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Native Cultures and Languages are at Heart of Proposed Bill

Under a new bill proposed to the state legislature, AB163, the Commission on Teacher Credentialing would offer teaching credentials for native languages and cultures.
Under a new bill proposed to the state legislature, AB163, the Commission on Teacher Credentialing would offer teaching credentials for native languages and cultures. | Photo: Terrell Woods/Flickr/Creative Commons

The destruction of native cultures might be a difficult thing to undo, but Assemblyman Das Williams (D-Carpinteria) wants to try. Under a new bill proposed to the state legislature, AB163, the Commission on Teacher Credentialing would offer teaching credentials for native languages and cultures. California already issues credentials for teachers of native languages; the new law would add culture as a credentialed subject.

Williams said the inspiration for the bill was his wife, who is Navajo. "Her grandmother was among many native people who were sent to Indian boarding schools or beaten if they spoke their language," he said. "There was a real decimation of native cultures because of mechanisms of forced assimilation...We have an opportunity now to recapture the culture."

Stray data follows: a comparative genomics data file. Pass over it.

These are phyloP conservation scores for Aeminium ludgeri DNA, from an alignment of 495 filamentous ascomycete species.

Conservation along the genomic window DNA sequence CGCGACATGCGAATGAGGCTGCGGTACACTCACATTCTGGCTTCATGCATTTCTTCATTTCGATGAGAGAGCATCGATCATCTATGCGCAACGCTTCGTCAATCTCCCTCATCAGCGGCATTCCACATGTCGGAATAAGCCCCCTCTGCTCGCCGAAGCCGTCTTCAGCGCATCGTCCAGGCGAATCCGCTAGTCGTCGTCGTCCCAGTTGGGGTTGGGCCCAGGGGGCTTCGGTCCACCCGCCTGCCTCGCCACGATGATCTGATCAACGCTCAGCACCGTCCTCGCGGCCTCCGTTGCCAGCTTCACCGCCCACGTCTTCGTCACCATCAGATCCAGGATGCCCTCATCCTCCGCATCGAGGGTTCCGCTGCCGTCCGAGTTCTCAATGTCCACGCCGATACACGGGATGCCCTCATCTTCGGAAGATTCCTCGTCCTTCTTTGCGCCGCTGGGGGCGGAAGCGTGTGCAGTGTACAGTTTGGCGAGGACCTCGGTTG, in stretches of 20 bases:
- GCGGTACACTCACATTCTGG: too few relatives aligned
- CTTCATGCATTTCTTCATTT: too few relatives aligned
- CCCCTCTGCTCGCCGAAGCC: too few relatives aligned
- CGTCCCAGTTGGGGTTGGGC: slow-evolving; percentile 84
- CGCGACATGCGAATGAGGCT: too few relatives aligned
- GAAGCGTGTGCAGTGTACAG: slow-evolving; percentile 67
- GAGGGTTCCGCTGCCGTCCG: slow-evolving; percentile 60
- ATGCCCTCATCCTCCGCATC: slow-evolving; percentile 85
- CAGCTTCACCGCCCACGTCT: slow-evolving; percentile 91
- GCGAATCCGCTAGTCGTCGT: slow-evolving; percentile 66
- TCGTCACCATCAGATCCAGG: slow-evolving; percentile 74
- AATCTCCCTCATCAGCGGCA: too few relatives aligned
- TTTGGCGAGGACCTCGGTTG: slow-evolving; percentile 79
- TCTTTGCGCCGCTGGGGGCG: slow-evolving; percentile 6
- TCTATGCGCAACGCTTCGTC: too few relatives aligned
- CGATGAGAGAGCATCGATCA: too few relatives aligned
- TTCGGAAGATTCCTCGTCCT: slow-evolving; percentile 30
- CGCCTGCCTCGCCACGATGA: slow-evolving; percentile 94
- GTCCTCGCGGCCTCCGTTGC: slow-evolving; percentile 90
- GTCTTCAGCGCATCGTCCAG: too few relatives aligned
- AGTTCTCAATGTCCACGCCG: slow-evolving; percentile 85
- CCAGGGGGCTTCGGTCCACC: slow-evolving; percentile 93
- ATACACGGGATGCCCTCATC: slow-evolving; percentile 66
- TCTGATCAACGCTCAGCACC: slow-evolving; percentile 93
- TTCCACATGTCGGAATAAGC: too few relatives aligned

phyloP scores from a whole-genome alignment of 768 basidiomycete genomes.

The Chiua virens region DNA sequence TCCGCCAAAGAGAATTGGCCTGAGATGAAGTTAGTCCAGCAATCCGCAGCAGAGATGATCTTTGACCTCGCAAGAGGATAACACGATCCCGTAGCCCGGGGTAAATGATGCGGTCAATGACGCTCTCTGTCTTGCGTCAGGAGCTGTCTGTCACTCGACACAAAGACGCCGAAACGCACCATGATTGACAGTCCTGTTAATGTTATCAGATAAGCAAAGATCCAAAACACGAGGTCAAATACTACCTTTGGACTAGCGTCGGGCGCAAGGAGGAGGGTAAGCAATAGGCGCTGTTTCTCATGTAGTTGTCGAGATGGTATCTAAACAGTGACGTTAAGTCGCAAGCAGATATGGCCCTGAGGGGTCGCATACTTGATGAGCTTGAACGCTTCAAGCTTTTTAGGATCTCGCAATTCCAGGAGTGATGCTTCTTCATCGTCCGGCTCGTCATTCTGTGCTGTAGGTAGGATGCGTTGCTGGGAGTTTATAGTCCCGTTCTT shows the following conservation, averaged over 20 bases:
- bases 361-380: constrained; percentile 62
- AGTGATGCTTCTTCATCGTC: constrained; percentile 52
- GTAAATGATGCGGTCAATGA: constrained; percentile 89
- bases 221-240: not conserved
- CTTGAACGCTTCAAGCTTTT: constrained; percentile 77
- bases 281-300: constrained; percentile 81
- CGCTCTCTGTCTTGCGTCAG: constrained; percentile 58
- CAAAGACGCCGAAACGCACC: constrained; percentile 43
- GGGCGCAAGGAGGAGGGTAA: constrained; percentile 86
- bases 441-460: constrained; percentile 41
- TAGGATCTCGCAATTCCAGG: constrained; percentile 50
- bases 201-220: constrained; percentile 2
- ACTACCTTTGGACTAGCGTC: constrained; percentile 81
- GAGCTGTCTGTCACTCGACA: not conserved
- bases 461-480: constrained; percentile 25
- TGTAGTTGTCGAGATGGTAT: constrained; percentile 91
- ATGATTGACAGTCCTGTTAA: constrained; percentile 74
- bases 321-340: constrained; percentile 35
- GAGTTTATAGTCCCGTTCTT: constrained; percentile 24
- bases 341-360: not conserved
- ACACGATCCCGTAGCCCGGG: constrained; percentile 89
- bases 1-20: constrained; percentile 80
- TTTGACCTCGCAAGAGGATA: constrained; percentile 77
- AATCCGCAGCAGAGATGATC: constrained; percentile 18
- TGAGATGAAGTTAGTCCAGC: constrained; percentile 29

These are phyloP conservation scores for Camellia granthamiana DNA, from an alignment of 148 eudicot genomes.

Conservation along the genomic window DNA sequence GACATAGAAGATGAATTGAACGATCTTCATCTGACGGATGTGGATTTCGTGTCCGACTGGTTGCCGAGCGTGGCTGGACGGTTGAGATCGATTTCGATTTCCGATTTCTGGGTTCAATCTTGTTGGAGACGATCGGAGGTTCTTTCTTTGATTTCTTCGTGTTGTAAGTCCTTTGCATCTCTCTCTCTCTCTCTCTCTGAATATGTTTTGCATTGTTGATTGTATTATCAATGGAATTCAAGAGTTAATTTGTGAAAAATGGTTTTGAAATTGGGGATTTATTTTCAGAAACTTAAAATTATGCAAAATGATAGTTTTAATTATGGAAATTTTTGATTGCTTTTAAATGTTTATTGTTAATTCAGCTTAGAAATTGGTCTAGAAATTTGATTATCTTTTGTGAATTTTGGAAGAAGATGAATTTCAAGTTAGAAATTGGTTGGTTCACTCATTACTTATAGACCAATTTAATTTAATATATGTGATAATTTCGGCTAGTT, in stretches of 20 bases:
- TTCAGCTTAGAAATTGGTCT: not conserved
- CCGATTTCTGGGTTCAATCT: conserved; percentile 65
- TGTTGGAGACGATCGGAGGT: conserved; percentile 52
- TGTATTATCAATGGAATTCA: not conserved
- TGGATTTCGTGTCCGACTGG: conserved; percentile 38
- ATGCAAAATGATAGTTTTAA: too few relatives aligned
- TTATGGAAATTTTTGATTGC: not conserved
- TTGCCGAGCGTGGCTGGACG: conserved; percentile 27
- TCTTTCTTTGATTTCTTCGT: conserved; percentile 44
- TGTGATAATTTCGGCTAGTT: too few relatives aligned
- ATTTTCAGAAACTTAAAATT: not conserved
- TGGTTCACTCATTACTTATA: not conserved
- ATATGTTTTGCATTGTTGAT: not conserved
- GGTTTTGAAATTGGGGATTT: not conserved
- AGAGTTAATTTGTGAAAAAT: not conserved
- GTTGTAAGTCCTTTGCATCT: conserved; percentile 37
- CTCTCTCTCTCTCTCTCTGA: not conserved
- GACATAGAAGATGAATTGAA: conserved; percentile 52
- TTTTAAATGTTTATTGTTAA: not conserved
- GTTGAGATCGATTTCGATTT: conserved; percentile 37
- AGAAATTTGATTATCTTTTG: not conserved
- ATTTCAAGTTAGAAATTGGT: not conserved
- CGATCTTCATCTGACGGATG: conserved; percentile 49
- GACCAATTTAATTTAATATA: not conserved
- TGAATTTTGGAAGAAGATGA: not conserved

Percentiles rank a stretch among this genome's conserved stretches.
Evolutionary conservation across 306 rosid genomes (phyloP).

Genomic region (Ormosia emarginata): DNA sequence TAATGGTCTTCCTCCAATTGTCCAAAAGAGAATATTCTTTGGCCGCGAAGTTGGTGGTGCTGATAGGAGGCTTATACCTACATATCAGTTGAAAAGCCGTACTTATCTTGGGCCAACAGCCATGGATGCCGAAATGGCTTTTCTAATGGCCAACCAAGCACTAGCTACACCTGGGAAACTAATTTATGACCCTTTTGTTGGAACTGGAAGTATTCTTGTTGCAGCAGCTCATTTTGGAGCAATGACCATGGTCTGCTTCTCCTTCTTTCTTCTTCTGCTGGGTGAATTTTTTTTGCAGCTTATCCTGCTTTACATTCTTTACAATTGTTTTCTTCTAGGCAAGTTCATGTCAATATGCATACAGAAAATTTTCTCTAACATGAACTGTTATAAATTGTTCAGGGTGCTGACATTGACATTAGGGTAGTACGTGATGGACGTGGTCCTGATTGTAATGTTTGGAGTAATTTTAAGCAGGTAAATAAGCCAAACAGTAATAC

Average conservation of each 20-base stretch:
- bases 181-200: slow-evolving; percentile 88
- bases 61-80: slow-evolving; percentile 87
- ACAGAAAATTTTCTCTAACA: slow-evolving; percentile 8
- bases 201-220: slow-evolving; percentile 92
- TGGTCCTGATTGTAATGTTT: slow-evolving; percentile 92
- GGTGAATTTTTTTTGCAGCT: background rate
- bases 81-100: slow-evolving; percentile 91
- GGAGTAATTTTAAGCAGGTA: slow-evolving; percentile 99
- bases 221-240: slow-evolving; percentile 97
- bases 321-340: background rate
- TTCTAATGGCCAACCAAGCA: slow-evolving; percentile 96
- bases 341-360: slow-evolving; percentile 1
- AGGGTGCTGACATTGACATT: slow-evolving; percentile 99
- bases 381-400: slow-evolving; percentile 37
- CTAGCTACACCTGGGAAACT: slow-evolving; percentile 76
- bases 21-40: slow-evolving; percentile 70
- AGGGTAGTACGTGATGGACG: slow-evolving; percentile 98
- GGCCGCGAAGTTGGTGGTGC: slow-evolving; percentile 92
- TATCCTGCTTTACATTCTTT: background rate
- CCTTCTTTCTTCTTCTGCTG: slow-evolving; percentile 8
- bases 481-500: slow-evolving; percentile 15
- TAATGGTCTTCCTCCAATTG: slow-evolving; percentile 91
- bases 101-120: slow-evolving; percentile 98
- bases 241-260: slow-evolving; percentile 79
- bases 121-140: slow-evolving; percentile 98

Williams said schools on Native American reservations have made efforts to teach native language and culture.

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The bill would "encourage" tribes to create written and oral tests to ensure credential applicants are knowledgeable. Aspiring teachers should understand "the tribe's culture and its practices, including, but not limited to, rituals and traditions, social institutions and relationships, holidays and festivals, health practices and traditions, patterns of work and leisure, and culinary traditions and practices," according to the proposed bill.

Williams said the number of teachers seeking these credentials will likely be in the tens or hundreds, not thousands, but that each one who does and teaches a new generation will make a big difference. He believes most demand will be for teachers in schools on reservations but that public schools elsewhere should consider teacher native languages and cultures, too.

"It's a common belief among natives that if you live on another tribe's land you should learn something about their language and culture," he said.

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